Justin De Fratus Q/A

I was fortunate to be able to ask personal favorite Justin De Fratus a bunch of questions, and he provided some great answers. I’m going to put this up now and leave it at the top for a few days, so enjoy. I’ll start my 2008 draft recap on Monday or Tuesday, so check back for that.

Q/A below…

phuturephillies: The Phillies took you in the 11th round of the 2007 draft out of Ventura College in California. What were your thoughts heading into the draft, had the Phillies been in contact with you, and what was your immediate reaction to being selected?

Justin De Fratus: Just like everybody else is, I was very excited in anticipation for the draft. I hadn’t been drafted before so I really had no idea what to think other than to just trust my agent on what to expect. Well, after I got the phone call from Tim Kissner (the scout who signed me) telling me that the Phillies were going to select me, I was more relieved than anything. It was nice to finally be able to just relax and enjoy it with my family and friends.

pp: You grew up in California, what was it like signing and then reporting to Florida for the GCL season, and then subsequently ending up in Williamsport PA this year? How have you handled living on the other side of the country?

JD: Well, in my opinion, there is no better weather than what you get in California, so when I reported to Clearwater for mini-camp and GCL the humidity hit me hard. I had never been exposed to that kind of weather. Williamsport had pretty decent weather so that was a nice change especially after extended spring training. As you can probably tell, weather is really my biggest concern when it comes to leaving home. Being away from my family and friends is pretty tough too, but that’s getting easier and easier with every year that I’m gone. I’m kind of just used to being away from them now.

pp: For those who haven’t seen you pitch, instead of us guessing, would you tell us what pitches you feature, what type of velocity you normally sit at, what type of movement you have on your fastball and things of that nature?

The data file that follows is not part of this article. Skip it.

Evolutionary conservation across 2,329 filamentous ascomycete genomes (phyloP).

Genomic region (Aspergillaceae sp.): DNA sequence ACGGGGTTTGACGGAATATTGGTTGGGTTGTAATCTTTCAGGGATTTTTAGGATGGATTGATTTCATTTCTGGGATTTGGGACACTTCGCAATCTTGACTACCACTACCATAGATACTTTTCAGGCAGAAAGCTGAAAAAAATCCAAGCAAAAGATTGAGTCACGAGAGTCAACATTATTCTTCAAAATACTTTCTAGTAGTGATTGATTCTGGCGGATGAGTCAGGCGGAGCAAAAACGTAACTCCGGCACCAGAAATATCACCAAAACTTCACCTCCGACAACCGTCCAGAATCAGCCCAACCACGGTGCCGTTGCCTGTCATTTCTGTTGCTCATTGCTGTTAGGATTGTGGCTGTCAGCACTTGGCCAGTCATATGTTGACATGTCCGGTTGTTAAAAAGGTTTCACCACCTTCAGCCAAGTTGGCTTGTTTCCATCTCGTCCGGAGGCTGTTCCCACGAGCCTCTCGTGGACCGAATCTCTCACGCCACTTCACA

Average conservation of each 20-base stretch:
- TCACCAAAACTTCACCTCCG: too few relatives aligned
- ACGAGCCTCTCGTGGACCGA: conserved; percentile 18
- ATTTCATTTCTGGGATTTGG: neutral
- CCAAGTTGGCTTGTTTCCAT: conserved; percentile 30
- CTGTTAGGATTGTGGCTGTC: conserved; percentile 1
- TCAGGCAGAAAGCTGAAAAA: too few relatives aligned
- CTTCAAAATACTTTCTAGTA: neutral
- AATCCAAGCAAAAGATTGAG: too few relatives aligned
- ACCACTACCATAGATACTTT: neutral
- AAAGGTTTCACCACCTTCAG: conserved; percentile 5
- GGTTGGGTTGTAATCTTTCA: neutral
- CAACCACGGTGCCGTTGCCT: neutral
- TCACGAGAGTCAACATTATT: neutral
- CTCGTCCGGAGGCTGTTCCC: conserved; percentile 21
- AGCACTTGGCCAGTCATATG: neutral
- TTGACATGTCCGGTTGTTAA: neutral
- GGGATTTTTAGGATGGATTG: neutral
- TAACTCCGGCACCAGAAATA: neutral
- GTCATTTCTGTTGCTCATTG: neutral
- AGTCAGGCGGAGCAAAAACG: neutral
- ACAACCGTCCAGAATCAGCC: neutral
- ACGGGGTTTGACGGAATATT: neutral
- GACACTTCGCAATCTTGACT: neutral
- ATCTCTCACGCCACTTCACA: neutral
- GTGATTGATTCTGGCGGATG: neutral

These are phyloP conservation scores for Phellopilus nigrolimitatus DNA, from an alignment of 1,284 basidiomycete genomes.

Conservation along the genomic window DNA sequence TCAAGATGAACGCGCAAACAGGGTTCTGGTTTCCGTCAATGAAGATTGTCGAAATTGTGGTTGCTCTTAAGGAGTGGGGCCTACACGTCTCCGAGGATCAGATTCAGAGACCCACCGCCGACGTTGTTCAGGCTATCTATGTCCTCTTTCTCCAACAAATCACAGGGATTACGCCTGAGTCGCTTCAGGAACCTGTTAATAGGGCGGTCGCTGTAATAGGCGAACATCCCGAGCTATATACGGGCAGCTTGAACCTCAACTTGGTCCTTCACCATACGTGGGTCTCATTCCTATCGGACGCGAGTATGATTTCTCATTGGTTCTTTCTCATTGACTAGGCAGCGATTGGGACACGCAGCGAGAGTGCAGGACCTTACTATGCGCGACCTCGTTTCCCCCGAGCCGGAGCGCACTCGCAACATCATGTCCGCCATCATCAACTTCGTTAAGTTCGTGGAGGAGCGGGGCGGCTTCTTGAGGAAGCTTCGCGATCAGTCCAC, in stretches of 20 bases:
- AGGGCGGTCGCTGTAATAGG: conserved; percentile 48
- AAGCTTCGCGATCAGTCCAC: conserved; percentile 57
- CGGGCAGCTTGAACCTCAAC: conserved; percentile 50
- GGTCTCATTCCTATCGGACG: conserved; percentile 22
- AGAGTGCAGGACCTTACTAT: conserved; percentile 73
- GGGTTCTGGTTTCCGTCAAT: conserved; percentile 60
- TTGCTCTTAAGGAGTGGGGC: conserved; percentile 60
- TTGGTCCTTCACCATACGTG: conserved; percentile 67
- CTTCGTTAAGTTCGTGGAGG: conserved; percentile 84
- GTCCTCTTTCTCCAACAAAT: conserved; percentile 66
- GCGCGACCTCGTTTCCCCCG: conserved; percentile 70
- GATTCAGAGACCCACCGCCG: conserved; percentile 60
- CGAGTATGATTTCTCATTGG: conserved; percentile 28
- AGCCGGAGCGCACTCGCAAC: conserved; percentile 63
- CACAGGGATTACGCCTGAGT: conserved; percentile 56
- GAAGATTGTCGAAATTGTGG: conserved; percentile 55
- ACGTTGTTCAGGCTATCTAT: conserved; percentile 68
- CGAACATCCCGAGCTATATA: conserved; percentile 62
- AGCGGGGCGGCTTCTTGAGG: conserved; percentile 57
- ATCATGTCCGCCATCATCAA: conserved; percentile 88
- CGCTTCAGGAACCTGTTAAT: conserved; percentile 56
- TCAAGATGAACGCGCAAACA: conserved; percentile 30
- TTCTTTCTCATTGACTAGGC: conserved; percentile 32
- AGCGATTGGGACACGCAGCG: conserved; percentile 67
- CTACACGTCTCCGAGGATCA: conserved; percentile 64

JD: I’m a pretty standard pitcher as of now. Fastball, Slider, Change-up. This season in Williamsport, I was usually in the 89-93 range topping out at 94 and if I remember correctly, I think I got up to 95 once. I have always had a pretty straight fastball but in the last two seasons I have been working pretty hard on getting better downward angle towards the plate and better late life or late jump on my fastball and it has really gotten a lot better.

pp: So far you’ve compiled an impressive strikeout to walk ratio, with 96 strikeouts to only 25 walks in 116 innings pitched. How important is staying ahead in the count and being aggressive in your game plan?

JD: I feel its very important. Not only because it digs batters into an early hole, but also because it keeps my defense alert and ready. If I’m throwing strikes then my defense doesn’t get bored. Nobody wants to be out there with a pitcher that doesn’t throw strikes. It doesnt give you a chance to win.

pp: You haven’t been a big groundball pitcher in terms of your ratios, but you’ve done an exceptional job of keeping the ball in the park, allowing only 2 HR in your professional career. Do you attribute this to anything in particular?